In 1645, British imperialists established colonial rule over Jamaica and exploited enslaved African to capitalize on the islands’ rich resources. An estimated 700,000 descendants of Africa were subjugated to slavery and shipped to Jamaica over the course of the following two centuries. Additionally, civilizations of indigenous people were destroyed, pre-Columbian economies were eliminated, and New World ideologies, particularly racial stratification, were established. Transatlantic slave trade was discontinued by Britain in 1807, yet, slavery continued to thrive in Jamaica until August 1, 1834 when Parliament sanctioned an indenture system that required all slaves over the age of six years to complete an involuntary four – six year term of apprenticeship prior to being granted their freedom. This system was comparatively as disparaging to blacks as slavery because oppressors sought to utilize this timeframe to further weaken and or diminish the morale of blacks before they gained their freedom. The wrath of colonization and slavery completely debilitated the black community in Jamaica and inhibited their ability to establish self-sovereignty until 1958. In 1962 Jamaica finally gained independence from Britain, yet, to this day, the economic, social, and political infrastructure of Jamaica remains dilapidated and the nation struggles to establish itself above the grade of a third world country.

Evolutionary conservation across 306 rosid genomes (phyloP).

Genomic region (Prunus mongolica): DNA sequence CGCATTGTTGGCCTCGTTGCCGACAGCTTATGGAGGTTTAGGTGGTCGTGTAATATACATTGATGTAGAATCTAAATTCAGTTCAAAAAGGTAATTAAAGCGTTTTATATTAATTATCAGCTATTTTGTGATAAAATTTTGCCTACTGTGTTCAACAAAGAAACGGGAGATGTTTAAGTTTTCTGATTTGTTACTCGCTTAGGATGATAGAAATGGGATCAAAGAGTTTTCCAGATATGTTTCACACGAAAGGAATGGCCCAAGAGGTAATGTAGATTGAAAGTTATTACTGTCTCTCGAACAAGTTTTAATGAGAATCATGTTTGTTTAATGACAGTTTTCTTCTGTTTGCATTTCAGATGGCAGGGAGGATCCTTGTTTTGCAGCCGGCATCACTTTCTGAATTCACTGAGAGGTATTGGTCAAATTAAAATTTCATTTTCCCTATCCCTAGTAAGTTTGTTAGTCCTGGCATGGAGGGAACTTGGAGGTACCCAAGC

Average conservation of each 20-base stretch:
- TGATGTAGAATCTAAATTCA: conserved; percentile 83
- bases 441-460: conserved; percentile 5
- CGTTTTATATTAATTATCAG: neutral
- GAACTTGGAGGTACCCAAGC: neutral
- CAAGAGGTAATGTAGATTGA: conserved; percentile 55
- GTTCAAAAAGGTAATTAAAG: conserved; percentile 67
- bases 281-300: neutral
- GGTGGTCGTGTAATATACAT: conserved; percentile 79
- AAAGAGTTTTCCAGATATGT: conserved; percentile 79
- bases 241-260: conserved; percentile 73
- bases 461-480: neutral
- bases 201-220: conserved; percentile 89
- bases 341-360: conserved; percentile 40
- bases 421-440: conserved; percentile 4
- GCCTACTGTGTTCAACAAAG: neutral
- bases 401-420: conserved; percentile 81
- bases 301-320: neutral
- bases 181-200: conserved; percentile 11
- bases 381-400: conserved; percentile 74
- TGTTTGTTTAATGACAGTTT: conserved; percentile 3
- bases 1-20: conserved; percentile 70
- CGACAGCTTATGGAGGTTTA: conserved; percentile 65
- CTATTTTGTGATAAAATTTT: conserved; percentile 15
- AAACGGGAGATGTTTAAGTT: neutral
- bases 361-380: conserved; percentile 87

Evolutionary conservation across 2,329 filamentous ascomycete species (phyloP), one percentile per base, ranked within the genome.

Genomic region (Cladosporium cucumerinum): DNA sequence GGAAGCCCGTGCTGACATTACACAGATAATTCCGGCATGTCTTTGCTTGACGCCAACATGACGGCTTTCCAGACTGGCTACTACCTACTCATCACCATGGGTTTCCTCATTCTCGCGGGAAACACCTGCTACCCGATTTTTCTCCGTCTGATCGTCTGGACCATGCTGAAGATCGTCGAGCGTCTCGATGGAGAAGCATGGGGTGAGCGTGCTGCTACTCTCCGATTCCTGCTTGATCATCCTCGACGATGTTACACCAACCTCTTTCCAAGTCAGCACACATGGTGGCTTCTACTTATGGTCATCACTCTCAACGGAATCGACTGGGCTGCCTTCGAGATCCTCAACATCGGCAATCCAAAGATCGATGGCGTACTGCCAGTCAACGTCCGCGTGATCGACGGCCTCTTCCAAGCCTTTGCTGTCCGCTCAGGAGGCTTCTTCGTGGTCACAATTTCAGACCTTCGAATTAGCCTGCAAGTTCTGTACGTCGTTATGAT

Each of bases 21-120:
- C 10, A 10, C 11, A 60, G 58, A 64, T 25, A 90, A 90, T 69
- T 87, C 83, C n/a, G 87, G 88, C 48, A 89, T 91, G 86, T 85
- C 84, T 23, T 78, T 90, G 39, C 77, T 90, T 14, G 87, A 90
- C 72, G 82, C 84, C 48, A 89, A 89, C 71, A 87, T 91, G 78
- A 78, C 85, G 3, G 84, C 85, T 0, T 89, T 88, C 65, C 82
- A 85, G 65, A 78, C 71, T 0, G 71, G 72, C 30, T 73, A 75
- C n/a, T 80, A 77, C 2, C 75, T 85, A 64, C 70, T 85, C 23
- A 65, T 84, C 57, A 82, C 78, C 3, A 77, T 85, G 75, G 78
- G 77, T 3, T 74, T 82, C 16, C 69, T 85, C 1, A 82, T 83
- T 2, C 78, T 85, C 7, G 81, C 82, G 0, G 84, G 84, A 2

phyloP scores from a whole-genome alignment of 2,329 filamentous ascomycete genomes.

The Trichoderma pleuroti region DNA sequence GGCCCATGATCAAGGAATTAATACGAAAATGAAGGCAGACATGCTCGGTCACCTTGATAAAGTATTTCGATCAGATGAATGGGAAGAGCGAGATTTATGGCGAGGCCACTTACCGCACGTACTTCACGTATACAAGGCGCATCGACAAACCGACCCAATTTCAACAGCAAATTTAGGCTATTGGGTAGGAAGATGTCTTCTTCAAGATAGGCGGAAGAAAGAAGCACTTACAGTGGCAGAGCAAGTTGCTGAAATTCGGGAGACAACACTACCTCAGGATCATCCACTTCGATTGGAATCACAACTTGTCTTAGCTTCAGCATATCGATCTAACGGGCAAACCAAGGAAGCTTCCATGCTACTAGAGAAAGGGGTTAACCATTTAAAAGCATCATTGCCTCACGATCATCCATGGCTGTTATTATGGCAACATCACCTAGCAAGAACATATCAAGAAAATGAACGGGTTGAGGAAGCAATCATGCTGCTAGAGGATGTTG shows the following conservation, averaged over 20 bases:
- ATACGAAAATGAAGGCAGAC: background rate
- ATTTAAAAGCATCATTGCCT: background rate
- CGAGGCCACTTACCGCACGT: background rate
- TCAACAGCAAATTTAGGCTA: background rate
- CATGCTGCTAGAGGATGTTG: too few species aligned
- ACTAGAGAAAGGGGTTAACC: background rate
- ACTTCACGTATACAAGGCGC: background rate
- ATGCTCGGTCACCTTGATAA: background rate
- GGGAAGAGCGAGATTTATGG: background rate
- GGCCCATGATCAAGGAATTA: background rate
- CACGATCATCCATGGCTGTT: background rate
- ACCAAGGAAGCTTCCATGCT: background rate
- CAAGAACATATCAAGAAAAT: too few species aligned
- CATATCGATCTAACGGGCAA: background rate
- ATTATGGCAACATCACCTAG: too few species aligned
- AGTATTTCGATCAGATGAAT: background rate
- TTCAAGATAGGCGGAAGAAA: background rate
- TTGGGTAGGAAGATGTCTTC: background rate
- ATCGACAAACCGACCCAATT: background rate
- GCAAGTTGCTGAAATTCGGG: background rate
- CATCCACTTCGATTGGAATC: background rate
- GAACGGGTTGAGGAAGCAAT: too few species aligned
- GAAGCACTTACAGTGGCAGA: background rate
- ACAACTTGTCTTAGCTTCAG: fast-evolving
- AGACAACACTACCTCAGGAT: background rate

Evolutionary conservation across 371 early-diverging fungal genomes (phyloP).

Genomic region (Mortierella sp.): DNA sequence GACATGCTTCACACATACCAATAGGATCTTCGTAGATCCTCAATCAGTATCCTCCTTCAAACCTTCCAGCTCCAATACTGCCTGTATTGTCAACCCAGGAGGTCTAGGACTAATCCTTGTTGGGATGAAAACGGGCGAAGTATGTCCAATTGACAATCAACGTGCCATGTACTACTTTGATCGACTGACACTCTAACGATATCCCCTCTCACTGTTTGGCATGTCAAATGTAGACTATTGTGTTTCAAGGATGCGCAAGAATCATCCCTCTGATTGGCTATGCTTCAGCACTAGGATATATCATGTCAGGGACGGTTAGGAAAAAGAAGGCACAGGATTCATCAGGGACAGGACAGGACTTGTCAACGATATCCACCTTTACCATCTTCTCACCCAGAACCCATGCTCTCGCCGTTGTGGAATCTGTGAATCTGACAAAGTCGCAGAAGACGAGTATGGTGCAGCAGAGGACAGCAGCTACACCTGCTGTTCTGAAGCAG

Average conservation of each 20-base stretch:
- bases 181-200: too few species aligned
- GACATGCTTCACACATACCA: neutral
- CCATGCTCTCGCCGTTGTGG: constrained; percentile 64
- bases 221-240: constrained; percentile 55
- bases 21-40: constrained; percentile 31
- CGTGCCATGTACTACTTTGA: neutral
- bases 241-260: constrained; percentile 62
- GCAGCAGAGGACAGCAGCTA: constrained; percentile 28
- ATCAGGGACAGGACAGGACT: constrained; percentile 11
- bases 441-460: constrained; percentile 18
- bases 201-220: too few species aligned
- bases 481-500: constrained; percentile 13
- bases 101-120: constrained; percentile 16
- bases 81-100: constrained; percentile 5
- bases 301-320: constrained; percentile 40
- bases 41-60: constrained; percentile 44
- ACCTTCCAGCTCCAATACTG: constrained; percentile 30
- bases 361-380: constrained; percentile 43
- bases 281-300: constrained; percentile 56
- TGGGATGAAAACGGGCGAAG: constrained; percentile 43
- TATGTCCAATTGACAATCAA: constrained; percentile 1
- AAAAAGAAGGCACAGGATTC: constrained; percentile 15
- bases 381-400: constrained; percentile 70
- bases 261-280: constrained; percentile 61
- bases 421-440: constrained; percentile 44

Legendary reggae artist, Robert Nesta Marley, played an influential role in agitating change on behalf of disenfranchised descendants of Africa by using his music as a voice and outlet to spread awareness of the social and financial problems afflicting his people. His grassroots band, Bob Marley and the Wailers, was founded in the
indescribably impoverished ghetto of Trench Town, Kingston, Jamaica in 1962. And though majority of their instruments were second hand and/or outdated, they managed to innovate a fusion between rock n’ roll with Caribbean-roots music to produce a new sound of reggae music. The revamped reggae that Bob Marley and the Wailers created immediately gained considerable regional recognition and, thereon, reshaped reggae music and the course of history from that point forward.
In 1967, the tremendously successful reception for the bands second album, Rastaman Vibration, gained Bob Marley and the Wailers international notoriety. This year also marked the commencement of Bob Marley prominent role as a worldwide humanitarian, revolutionary, and activist for the political and social change for oppressed people around the global. Bob Marley held a free concert called Simile Jamaica to lift his people’s morale and to promote sense of solidarity and peace during a period of tremendous political unrest in Jamaica. Just two days before the concert Bob Marley, his wife Rita Marley and manger Ron Taylor suffered gun shoot wounds to the head, chest, and body during a failed assassination tempt at 56 Hope Road, an estate located in Kingston that...